Sunday, September 13, 2009

VBT Blog Question: Are You A Real Writer?

Today's VBT group blog topic is "Are You a Real Writer?" It is hosted at the blog of Nancy Famolari. An excerpt: "One of the writer's groups I belong to wanted people who had been published to sign up as “Published Authors.” I checked out the criteria and discovered, to my surprise, that the only criteria for becoming a”Published Author” was having an advance from a publisher. This seemed a rather narrow criterion, so I asked the person in charge if I was reading it correctly. I was assured that I was, and further, this meant anyone published by a small publisher, ebook publisher, self-published, or unlucky enough to have a NY publisher who didn't give advances, wasn't a “Published, or Real, Author."
"This experience led me to ask the question: What makes you identify yourself as a real writer?"

I would agree that to define "a real author" as only one published through a publisher that gives advances is much too narrow, self-serving, and out-of-date. Any writer with an e-book available on-line, a self-published book available through Amazon, B&N, etc, or a book published by a small press is certainly "a real author" in my opinion. But that is what defines an 'author'. The question Nancy asked is are you a real writer. Many writers will never become published authors in the traditional sense of producing a book.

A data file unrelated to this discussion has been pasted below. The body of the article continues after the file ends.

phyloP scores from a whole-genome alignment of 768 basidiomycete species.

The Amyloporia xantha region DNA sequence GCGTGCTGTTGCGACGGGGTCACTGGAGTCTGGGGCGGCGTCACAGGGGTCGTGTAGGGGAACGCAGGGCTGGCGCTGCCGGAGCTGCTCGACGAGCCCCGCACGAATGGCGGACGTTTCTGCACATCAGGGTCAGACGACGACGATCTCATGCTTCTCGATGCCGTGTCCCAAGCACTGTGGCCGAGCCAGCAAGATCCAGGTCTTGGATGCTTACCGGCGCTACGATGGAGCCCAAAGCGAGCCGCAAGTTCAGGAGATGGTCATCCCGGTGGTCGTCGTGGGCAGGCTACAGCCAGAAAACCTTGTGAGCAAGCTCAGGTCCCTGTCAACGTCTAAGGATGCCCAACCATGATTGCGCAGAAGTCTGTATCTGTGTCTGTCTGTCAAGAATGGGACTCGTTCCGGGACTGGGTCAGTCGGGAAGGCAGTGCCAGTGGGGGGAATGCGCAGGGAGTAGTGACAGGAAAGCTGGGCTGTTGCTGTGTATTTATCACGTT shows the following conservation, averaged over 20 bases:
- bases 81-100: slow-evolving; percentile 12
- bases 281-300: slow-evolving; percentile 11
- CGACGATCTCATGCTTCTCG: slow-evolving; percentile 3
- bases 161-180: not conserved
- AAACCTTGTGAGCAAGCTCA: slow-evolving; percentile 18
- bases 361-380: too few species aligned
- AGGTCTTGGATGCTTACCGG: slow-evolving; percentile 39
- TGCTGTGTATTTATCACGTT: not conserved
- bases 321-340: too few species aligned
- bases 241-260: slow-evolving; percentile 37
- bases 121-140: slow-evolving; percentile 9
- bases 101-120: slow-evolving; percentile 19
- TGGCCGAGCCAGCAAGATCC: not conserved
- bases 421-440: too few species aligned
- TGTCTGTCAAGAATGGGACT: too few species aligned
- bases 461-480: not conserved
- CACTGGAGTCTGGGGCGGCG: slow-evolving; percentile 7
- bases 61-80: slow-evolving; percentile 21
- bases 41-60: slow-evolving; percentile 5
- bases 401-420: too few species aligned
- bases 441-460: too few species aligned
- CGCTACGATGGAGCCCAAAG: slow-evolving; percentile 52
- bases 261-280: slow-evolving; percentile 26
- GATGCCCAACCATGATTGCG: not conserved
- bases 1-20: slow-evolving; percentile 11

To me, being a real writer means that one writes on a level of quality that is acceptable for his/her genre so that, if published, his/her work would be judged equal to that of published peers. For instance, I started out as a poet on-line. My first efforts were ripped apart with criticisms from better writers so that I felt like a novice or beginning student. It took months of writing before I began to get predominantly favorable comments from reviewers. Finally, after more than a year of writing poems, I began to get comments that my work moved people and that I should consider publishing my poetry in a book. That is when I felt like a true writer...when I won an approving readership. Later I published my first book of poetry through Lulu. When I held my book in my hands for the first time, I then felt like an author. Seeing my book available on reinforced that feeling.

Someone who writes a newspaper column but never published a book is certainly a real writer. Someone who writes a blog followed by numerous readers is a real writer. Being a real writer means to me being able to write with enough quality that readers enjoy the read. Simple as that.

(While here, why not check out the next post down on my blog about how I get ideas for my poetry. Thanks!)




Nancy Famolari said...

I certainly agree with you, Harry. Anyone who has a following or has made their material available for the public is a real writer. I enjoyed your description of how being an on-line poet helped you become a "real" writer. Feedback from our peers is critical. It's the way we can assure ourselves that we are member of the writing group for that genre. Thanks for responding!

Vivian Zabel said...

I agree, too, Harry.

On my blog I addressed what an advance really means.

Vivian Zabel said...

I also linked back to your blog, Harry.